The Fedora Engineering and Steering Committee (FESCo) approved on Friday more of the proposed features for this fall's release of Fedora 29, including two of the more controversial proposals.
  • Total War: WARHAMMER II Coming to Linux, Red Hat Announces GPL Cooperation Commitment, Linspire 8.0 Alpha 1 Released and More
    Starting today, Red Hat announced that "all new Red Hat-initiated open source projects that opt to use GPLv2 or LGPLv2.1 will be expected to supplement the license with the cure commitment language of GPLv3". The announcement notes that this development is the latest in "an ongoing initiative within the open source community to promote predictability and stability in enforcement of GPL-family licenses".
  • Red Hat Launches Process Automation Manager 7, Brackets Editor Releases Version 1.13, Qt Announces New Patch Release and More
    Red Hat today launched Red Hat Process Automation Manager 7, which is "a comprehensive, cloud-native platform for developing business automation services and process-centric applications across hybrid cloud environments". This new release expands some key capabilities including cloud native application development, dynamic case management and low-code user experience. You can learn more and get started here.
  • A summer reading list for open organization enthusiasts
    The books on this year's open organization reading list crystallize so much of what makes "open" work: Honesty, authenticity, trust, and the courage to question those status quo arrangements that prevent us from achieving our potential by working powerfully together.

Server Domination by GNU/Linux

  • Security and Performance Help Mainframes Stand the Test of Time
    As of last year, the Linux operating system was running 90 percent of public cloud workloads; has 62 percent of the embedded market share and runs all of the supercomputers in the TOP500 list, according to The Linux Foundation Open Mainframe Project’s 2018 State of the Open Mainframe Survey report. Despite a perceived bias that mainframes are behemoths that are costly to run and unreliable, the findings also revealed that more than nine in 10 respondents have an overall positive attitude about mainframe computing. The project conducted the survey to better understand use of mainframes in general. “If you have this amazing technology, with literally the fastest commercial CPUs on the planet, what are some of the barriers?” said John Mertic, director of program management for the foundation and Open Mainframe Project. “The driver was, there wasn’t any hard data around trends on the mainframe.”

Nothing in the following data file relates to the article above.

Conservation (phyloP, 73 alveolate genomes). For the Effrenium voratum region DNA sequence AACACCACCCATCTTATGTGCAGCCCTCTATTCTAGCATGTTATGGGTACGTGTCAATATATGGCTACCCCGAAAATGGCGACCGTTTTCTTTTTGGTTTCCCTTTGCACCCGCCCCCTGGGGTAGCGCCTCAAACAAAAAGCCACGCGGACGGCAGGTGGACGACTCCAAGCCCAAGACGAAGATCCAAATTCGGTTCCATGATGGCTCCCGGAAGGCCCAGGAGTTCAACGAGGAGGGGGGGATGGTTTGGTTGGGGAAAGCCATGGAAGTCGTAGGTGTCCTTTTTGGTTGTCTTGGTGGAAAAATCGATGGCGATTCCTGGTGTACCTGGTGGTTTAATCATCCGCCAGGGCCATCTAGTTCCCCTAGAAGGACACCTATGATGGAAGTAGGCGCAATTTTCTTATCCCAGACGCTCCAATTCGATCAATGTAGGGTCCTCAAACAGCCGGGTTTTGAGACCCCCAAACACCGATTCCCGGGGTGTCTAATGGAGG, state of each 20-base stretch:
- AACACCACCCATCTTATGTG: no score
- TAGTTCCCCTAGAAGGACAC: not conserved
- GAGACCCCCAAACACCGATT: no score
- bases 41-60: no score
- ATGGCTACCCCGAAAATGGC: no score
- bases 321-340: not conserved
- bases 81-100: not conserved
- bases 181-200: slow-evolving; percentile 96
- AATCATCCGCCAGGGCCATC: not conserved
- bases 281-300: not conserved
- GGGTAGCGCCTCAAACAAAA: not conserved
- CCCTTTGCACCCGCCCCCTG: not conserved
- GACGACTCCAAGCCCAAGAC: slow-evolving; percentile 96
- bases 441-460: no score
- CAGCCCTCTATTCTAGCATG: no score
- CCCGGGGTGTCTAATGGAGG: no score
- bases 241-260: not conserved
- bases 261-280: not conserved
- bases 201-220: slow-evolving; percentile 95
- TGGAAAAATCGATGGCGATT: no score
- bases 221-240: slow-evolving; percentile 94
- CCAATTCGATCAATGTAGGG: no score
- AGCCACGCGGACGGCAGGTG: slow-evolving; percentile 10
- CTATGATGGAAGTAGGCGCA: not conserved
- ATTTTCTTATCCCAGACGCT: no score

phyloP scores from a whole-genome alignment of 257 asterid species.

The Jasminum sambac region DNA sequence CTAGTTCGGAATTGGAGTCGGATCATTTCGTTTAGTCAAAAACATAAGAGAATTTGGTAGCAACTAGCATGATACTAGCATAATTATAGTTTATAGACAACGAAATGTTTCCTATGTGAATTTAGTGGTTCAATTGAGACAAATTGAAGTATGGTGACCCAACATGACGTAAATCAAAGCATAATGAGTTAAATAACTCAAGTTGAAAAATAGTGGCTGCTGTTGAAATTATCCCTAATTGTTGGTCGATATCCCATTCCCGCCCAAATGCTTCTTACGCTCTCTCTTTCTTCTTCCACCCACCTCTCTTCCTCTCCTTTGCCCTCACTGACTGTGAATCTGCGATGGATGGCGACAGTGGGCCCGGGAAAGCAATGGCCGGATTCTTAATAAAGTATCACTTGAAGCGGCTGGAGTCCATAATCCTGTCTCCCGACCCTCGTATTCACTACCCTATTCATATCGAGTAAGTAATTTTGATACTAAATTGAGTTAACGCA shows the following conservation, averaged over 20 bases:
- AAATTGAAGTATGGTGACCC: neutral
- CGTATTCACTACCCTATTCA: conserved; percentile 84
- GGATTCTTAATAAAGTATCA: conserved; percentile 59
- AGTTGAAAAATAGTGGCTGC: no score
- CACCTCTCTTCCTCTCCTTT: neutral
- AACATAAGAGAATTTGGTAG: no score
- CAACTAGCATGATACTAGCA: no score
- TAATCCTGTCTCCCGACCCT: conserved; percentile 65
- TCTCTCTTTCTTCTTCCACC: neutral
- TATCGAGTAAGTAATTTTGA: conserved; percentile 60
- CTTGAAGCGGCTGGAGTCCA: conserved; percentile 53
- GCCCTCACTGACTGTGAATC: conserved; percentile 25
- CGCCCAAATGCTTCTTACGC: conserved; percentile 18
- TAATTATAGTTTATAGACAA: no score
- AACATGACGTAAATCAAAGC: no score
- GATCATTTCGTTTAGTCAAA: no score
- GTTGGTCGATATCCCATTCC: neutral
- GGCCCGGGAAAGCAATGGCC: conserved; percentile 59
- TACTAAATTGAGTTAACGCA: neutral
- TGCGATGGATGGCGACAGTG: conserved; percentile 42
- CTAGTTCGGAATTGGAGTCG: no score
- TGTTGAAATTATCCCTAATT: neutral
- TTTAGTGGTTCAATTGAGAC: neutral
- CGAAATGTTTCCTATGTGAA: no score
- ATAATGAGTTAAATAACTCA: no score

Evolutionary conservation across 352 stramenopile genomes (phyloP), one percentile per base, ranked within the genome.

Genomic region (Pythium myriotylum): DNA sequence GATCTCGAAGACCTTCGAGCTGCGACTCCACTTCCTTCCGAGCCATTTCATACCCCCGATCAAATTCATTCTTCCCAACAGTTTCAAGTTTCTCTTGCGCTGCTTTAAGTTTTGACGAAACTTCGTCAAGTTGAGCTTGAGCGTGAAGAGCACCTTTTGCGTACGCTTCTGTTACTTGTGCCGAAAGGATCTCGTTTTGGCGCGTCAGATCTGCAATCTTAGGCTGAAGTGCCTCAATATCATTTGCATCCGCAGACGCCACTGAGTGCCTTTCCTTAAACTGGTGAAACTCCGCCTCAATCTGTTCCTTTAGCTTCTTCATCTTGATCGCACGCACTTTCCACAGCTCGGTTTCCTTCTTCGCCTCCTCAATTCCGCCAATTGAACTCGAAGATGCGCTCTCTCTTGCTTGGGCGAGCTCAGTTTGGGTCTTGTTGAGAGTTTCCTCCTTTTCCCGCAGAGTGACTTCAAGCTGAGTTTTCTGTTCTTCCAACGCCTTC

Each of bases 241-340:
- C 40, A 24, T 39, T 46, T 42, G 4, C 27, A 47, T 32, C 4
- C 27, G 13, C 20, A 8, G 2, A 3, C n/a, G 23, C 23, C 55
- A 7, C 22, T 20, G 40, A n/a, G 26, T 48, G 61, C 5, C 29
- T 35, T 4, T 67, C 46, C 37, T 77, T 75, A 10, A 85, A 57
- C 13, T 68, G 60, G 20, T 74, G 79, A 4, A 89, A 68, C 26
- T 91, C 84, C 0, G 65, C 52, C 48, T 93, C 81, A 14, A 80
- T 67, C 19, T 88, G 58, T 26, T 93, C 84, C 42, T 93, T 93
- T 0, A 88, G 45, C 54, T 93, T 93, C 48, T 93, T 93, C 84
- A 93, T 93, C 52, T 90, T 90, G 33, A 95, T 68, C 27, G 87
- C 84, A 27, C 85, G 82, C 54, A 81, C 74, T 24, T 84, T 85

• HPE announces world's largest ARM-based supercomputer
    The race to exascale speed is getting a little more interesting with the introduction of HPE's Astra -- what will be the world's largest ARM-based supercomputer. HPE is building Astra for Sandia National Laboratories and the US Department of Energy's National Nuclear Security Administration (NNSA). The NNSA will use the supercomputer to run advanced modeling and simulation workloads for things like national security, energy, science and health care.

HHVM 3.27 Released